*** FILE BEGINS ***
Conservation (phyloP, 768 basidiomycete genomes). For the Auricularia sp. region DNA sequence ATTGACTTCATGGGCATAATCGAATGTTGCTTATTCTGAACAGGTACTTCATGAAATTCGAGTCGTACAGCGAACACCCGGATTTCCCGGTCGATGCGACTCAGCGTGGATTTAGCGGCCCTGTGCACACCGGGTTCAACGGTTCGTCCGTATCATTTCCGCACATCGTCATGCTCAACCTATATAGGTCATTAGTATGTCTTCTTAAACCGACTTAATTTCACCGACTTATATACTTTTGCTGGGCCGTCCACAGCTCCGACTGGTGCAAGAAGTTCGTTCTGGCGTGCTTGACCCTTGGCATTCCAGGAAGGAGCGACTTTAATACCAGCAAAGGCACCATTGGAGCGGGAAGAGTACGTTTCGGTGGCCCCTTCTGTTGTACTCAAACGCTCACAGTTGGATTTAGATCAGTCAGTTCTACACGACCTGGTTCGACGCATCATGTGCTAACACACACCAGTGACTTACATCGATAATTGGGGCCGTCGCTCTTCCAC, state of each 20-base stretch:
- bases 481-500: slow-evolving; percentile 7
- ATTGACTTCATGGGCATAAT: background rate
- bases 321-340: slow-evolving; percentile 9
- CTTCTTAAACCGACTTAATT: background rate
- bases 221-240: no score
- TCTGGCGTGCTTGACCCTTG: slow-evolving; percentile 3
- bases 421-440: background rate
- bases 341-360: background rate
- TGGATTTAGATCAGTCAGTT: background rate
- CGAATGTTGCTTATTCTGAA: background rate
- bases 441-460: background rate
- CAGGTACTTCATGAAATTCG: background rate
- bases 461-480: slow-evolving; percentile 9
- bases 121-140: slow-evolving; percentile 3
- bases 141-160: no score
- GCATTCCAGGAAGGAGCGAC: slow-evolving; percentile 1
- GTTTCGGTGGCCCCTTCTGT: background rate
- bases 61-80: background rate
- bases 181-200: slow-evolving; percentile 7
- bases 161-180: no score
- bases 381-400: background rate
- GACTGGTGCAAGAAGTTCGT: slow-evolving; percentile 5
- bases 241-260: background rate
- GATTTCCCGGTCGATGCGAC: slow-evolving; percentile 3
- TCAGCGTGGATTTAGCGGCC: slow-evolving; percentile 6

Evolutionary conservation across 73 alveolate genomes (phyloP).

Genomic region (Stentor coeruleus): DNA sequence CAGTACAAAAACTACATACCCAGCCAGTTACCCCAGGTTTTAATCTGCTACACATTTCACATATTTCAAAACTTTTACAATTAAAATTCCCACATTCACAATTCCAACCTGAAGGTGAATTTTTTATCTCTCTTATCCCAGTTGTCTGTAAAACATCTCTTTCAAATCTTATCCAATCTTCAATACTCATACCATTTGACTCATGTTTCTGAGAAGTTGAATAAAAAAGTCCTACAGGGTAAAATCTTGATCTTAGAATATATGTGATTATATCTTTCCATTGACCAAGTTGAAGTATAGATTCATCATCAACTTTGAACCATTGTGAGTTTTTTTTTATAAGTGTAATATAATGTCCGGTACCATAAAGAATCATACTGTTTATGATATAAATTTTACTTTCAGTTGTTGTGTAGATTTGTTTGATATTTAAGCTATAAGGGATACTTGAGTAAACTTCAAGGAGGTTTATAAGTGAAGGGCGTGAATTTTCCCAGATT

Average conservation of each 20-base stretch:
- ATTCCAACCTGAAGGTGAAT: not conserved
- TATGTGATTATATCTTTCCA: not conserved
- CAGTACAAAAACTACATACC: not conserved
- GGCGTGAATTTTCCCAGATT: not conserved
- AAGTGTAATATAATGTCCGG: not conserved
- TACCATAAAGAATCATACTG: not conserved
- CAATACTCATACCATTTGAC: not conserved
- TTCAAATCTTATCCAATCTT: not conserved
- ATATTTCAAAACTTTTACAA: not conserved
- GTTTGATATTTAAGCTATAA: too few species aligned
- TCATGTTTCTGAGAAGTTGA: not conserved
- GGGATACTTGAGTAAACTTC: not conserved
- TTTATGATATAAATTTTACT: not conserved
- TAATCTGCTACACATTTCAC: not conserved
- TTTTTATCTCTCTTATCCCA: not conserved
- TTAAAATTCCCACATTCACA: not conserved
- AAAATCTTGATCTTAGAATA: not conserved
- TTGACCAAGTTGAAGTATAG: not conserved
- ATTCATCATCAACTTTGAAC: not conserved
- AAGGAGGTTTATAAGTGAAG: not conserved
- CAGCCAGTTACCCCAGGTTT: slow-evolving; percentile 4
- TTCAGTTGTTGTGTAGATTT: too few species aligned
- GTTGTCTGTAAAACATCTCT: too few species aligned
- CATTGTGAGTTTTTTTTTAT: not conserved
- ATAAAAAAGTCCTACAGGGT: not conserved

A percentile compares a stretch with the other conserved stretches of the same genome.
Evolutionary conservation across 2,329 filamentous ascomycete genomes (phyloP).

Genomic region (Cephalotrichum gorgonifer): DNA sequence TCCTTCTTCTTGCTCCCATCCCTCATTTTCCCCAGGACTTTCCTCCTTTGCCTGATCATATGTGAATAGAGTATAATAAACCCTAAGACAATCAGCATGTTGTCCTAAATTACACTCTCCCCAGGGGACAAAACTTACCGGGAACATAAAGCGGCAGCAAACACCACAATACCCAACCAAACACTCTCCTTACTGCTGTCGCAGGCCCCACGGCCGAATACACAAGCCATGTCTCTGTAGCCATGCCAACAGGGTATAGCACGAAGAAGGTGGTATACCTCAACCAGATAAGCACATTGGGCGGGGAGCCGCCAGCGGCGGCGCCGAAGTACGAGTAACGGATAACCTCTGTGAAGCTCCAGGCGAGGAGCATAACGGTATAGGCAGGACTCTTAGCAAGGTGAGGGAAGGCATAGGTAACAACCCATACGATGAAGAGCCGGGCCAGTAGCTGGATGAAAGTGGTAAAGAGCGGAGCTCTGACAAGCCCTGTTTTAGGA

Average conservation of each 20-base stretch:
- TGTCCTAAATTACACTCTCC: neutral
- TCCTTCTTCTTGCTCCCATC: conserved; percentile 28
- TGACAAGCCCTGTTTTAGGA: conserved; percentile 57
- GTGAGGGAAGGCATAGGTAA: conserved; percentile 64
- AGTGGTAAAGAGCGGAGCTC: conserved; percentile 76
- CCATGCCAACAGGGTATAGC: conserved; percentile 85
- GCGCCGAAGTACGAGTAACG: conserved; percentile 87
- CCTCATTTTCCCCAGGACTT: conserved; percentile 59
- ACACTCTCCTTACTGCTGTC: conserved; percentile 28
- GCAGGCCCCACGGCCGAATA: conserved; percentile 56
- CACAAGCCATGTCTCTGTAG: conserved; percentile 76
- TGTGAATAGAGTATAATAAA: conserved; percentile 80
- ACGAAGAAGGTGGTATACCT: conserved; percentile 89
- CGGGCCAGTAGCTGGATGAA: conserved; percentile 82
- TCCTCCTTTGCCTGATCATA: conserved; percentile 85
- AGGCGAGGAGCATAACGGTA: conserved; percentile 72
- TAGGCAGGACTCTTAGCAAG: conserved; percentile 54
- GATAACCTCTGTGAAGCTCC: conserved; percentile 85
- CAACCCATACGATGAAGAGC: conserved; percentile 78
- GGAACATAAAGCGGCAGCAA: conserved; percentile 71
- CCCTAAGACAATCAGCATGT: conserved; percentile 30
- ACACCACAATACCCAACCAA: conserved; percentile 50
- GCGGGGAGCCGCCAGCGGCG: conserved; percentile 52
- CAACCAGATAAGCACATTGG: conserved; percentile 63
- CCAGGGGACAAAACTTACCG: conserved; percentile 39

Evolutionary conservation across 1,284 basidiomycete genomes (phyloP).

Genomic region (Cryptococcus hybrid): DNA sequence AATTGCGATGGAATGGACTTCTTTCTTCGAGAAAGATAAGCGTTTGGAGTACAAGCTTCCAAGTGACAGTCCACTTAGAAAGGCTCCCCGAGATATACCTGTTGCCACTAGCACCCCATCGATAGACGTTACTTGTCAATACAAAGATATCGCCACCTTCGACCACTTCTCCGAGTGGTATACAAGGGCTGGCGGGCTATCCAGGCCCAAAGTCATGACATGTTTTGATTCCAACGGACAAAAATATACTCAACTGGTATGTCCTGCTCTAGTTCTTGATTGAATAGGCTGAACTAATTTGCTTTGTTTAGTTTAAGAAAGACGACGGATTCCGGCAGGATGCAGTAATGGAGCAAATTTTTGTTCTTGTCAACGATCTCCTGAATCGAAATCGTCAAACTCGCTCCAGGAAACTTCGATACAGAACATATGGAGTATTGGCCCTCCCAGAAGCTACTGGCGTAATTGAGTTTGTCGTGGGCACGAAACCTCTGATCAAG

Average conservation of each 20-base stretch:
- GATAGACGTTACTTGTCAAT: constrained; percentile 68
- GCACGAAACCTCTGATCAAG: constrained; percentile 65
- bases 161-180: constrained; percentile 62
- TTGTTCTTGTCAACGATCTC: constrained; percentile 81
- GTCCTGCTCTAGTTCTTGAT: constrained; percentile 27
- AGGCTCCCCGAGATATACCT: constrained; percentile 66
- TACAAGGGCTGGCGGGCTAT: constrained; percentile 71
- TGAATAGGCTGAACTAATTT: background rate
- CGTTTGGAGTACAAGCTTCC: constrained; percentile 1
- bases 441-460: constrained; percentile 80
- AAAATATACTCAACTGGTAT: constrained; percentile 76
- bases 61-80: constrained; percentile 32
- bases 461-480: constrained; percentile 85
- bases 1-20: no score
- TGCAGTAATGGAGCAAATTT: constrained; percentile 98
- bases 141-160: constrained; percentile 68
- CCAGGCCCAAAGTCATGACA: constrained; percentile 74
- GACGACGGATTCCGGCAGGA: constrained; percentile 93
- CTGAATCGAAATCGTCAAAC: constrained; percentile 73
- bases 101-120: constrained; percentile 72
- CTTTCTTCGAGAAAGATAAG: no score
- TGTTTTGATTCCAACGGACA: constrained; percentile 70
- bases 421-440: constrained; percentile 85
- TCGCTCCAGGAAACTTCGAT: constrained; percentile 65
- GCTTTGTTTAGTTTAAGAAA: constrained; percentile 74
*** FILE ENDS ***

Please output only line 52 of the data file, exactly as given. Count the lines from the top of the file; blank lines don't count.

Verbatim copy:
- GTTGTCTGTAAAACATCTCT: too few species aligned